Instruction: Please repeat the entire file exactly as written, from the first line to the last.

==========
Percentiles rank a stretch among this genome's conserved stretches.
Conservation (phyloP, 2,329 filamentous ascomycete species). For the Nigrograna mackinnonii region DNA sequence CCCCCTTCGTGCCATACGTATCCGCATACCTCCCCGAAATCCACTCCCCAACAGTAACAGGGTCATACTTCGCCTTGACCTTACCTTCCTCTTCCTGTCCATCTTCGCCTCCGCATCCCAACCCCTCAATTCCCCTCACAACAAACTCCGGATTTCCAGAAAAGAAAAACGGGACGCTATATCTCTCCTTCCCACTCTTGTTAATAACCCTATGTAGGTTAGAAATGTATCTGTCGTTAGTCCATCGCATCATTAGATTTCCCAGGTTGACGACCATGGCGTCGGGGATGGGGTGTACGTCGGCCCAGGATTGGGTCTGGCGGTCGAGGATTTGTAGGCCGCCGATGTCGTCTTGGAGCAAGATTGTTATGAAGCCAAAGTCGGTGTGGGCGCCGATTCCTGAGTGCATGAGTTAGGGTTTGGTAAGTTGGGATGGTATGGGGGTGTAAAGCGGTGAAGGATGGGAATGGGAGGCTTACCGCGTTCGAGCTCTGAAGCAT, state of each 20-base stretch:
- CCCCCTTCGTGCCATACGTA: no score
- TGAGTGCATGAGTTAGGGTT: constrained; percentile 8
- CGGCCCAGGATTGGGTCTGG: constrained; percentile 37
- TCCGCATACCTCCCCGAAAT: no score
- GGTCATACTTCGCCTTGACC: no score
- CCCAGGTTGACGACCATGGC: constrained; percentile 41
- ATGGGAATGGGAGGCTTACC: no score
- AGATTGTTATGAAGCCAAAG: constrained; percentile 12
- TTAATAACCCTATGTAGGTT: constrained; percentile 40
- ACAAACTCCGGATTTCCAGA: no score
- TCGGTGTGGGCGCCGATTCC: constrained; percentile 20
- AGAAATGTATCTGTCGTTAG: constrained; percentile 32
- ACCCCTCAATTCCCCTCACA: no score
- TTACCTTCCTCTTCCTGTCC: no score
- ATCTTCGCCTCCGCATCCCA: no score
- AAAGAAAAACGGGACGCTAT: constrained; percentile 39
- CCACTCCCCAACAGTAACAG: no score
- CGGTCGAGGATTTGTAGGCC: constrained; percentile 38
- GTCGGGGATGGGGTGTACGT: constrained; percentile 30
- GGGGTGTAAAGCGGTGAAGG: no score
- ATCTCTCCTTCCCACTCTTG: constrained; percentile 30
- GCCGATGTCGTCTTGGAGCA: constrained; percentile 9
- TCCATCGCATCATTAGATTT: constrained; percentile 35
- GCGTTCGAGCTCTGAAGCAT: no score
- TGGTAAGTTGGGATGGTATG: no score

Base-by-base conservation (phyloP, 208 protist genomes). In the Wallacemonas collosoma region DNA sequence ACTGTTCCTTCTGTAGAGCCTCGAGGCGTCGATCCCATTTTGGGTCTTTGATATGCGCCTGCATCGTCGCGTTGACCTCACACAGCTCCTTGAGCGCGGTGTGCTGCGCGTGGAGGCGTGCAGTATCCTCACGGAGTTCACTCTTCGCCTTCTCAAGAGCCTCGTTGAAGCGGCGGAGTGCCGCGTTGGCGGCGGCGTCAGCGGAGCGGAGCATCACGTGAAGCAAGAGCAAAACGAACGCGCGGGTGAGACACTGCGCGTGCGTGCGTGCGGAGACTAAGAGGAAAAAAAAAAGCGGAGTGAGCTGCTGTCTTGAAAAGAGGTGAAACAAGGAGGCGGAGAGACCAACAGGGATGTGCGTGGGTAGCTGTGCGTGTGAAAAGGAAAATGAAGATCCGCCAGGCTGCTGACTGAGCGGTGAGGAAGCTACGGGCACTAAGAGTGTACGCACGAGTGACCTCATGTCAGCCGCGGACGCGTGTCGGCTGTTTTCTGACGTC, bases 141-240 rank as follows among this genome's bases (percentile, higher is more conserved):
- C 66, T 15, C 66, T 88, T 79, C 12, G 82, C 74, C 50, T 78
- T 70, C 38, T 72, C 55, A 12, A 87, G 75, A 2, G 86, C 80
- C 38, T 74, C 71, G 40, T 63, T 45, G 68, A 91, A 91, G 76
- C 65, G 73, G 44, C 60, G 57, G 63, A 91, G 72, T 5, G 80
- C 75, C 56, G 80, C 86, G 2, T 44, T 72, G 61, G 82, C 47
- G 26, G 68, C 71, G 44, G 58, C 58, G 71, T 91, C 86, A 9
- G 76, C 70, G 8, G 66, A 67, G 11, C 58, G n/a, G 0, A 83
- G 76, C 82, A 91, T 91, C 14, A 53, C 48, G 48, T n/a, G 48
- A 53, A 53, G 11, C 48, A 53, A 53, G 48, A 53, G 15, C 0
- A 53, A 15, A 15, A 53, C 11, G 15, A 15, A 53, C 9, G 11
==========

Percentiles rank a stretch among this genome's conserved stretches.
Conservation (phyloP, 2,329 filamentous ascomycete species). For the Nigrograna mackinnonii region DNA sequence CCCCCTTCGTGCCATACGTATCCGCATACCTCCCCGAAATCCACTCCCCAACAGTAACAGGGTCATACTTCGCCTTGACCTTACCTTCCTCTTCCTGTCCATCTTCGCCTCCGCATCCCAACCCCTCAATTCCCCTCACAACAAACTCCGGATTTCCAGAAAAGAAAAACGGGACGCTATATCTCTCCTTCCCACTCTTGTTAATAACCCTATGTAGGTTAGAAATGTATCTGTCGTTAGTCCATCGCATCATTAGATTTCCCAGGTTGACGACCATGGCGTCGGGGATGGGGTGTACGTCGGCCCAGGATTGGGTCTGGCGGTCGAGGATTTGTAGGCCGCCGATGTCGTCTTGGAGCAAGATTGTTATGAAGCCAAAGTCGGTGTGGGCGCCGATTCCTGAGTGCATGAGTTAGGGTTTGGTAAGTTGGGATGGTATGGGGGTGTAAAGCGGTGAAGGATGGGAATGGGAGGCTTACCGCGTTCGAGCTCTGAAGCAT, state of each 20-base stretch:
- CCCCCTTCGTGCCATACGTA: no score
- TGAGTGCATGAGTTAGGGTT: constrained; percentile 8
- CGGCCCAGGATTGGGTCTGG: constrained; percentile 37
- TCCGCATACCTCCCCGAAAT: no score
- GGTCATACTTCGCCTTGACC: no score
- CCCAGGTTGACGACCATGGC: constrained; percentile 41
- ATGGGAATGGGAGGCTTACC: no score
- AGATTGTTATGAAGCCAAAG: constrained; percentile 12
- TTAATAACCCTATGTAGGTT: constrained; percentile 40
- ACAAACTCCGGATTTCCAGA: no score
- TCGGTGTGGGCGCCGATTCC: constrained; percentile 20
- AGAAATGTATCTGTCGTTAG: constrained; percentile 32
- ACCCCTCAATTCCCCTCACA: no score
- TTACCTTCCTCTTCCTGTCC: no score
- ATCTTCGCCTCCGCATCCCA: no score
- AAAGAAAAACGGGACGCTAT: constrained; percentile 39
- CCACTCCCCAACAGTAACAG: no score
- CGGTCGAGGATTTGTAGGCC: constrained; percentile 38
- GTCGGGGATGGGGTGTACGT: constrained; percentile 30
- GGGGTGTAAAGCGGTGAAGG: no score
- ATCTCTCCTTCCCACTCTTG: constrained; percentile 30
- GCCGATGTCGTCTTGGAGCA: constrained; percentile 9
- TCCATCGCATCATTAGATTT: constrained; percentile 35
- GCGTTCGAGCTCTGAAGCAT: no score
- TGGTAAGTTGGGATGGTATG: no score

Base-by-base conservation (phyloP, 208 protist genomes). In the Wallacemonas collosoma region DNA sequence ACTGTTCCTTCTGTAGAGCCTCGAGGCGTCGATCCCATTTTGGGTCTTTGATATGCGCCTGCATCGTCGCGTTGACCTCACACAGCTCCTTGAGCGCGGTGTGCTGCGCGTGGAGGCGTGCAGTATCCTCACGGAGTTCACTCTTCGCCTTCTCAAGAGCCTCGTTGAAGCGGCGGAGTGCCGCGTTGGCGGCGGCGTCAGCGGAGCGGAGCATCACGTGAAGCAAGAGCAAAACGAACGCGCGGGTGAGACACTGCGCGTGCGTGCGTGCGGAGACTAAGAGGAAAAAAAAAAGCGGAGTGAGCTGCTGTCTTGAAAAGAGGTGAAACAAGGAGGCGGAGAGACCAACAGGGATGTGCGTGGGTAGCTGTGCGTGTGAAAAGGAAAATGAAGATCCGCCAGGCTGCTGACTGAGCGGTGAGGAAGCTACGGGCACTAAGAGTGTACGCACGAGTGACCTCATGTCAGCCGCGGACGCGTGTCGGCTGTTTTCTGACGTC, bases 141-240 rank as follows among this genome's bases (percentile, higher is more conserved):
- C 66, T 15, C 66, T 88, T 79, C 12, G 82, C 74, C 50, T 78
- T 70, C 38, T 72, C 55, A 12, A 87, G 75, A 2, G 86, C 80
- C 38, T 74, C 71, G 40, T 63, T 45, G 68, A 91, A 91, G 76
- C 65, G 73, G 44, C 60, G 57, G 63, A 91, G 72, T 5, G 80
- C 75, C 56, G 80, C 86, G 2, T 44, T 72, G 61, G 82, C 47
- G 26, G 68, C 71, G 44, G 58, C 58, G 71, T 91, C 86, A 9
- G 76, C 70, G 8, G 66, A 67, G 11, C 58, G n/a, G 0, A 83
- G 76, C 82, A 91, T 91, C 14, A 53, C 48, G 48, T n/a, G 48
- A 53, A 53, G 11, C 48, A 53, A 53, G 48, A 53, G 15, C 0
- A 53, A 15, A 15, A 53, C 11, G 15, A 15, A 53, C 9, G 11